When guest lecturing at colleges and giving talks on the topic at conferences, I have for some time been describing much of what goes on on the internet today as an extension, or modernization of the clandestine intelligence gathering efforts which have been taking place since people have acknowledged the value of enemy-centric intelligence. While many may accuse me of trivializing the issue, if you consider the intent of the adversary responsible, that's what it really amounts to. This is not to understate the newness of the electronic ('cyber') attack and surveillance technologies which have emerged in recent years; but to more clearly categorize them as a new, and often more efficient means to a common end.
This brings us on to the somewhat-newly defined concept of the 'APT' (Advanced, Persistent, Threat); a term coined by (as far as I am aware) Mandiant - a DC based security firm. Firstly, in all its marketingyness and misconceptions that it has lead to, I think the idea is great - it has drawn some much needed attention toward the problems which many large government, and private organizations are faced with on a daily basis.
Sticking to the theme of what we are trying to describe being a new means to a similar end - it is clear that we are in serious need of new technologies, and new processes for handling the technological aspects of the modern APT; whether those be for purposes of detection, remediation or attribution. To this end, I think firms like Mandiant and Dabala are doing a stand up job of addressing emerging needs and may the best team win.
All of this said, the APT is clearly nothing new and understanding this requires a little lateral thinking. If we think about the APT in more literal terms, it does not differ from the advanced nature of many other modern intelligence related methodologies - many of which may be used in a persistent manner. From telephone trap and trace to satellite imaging and the presence of undercover operatives behind enemy lines, the APT is clearly something which has been around for quite some time; even if it may have only been recently defined in these terms by the mass media and information security community.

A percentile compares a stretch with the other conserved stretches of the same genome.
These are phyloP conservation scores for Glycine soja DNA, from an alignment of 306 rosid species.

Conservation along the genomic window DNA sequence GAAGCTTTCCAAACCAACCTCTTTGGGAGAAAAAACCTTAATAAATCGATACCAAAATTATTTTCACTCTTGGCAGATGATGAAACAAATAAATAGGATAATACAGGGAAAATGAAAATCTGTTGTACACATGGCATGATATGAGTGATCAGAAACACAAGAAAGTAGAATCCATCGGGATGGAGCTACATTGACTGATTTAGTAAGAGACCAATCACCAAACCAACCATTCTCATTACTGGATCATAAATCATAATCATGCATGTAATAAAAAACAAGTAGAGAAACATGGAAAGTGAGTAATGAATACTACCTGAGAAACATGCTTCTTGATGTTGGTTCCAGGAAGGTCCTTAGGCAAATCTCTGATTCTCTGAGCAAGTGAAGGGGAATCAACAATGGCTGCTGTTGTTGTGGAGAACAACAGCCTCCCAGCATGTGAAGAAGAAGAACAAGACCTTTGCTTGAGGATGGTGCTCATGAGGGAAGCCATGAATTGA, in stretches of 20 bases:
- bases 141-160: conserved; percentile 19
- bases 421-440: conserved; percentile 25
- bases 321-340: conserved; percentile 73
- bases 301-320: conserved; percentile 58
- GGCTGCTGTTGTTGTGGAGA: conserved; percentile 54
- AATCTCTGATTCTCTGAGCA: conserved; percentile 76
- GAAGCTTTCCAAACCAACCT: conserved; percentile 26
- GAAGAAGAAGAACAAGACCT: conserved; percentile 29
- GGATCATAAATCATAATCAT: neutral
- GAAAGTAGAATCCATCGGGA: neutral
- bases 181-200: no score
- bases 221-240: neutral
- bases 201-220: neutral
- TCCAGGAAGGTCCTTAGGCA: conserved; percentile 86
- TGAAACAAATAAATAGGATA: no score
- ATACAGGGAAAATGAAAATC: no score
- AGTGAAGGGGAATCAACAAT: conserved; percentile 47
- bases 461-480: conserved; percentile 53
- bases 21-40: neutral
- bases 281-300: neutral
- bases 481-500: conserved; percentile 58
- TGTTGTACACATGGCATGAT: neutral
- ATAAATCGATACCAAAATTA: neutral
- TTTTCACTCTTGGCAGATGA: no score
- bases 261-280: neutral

So what you might ask. Well this is an issue of perception. A perception that the APT is something new, and that when we discuss the APT, we refer to a specific means to an age old ends. So when we think about the APT in the future, let's do ourselves a favor by not using it synonymously with a specific technology (whether that be a key logger, new flash 0day, or a USB fob virus), and promote a true understanding for the threat that we are really trying to describe, and the technologies that we are promoting to counter it.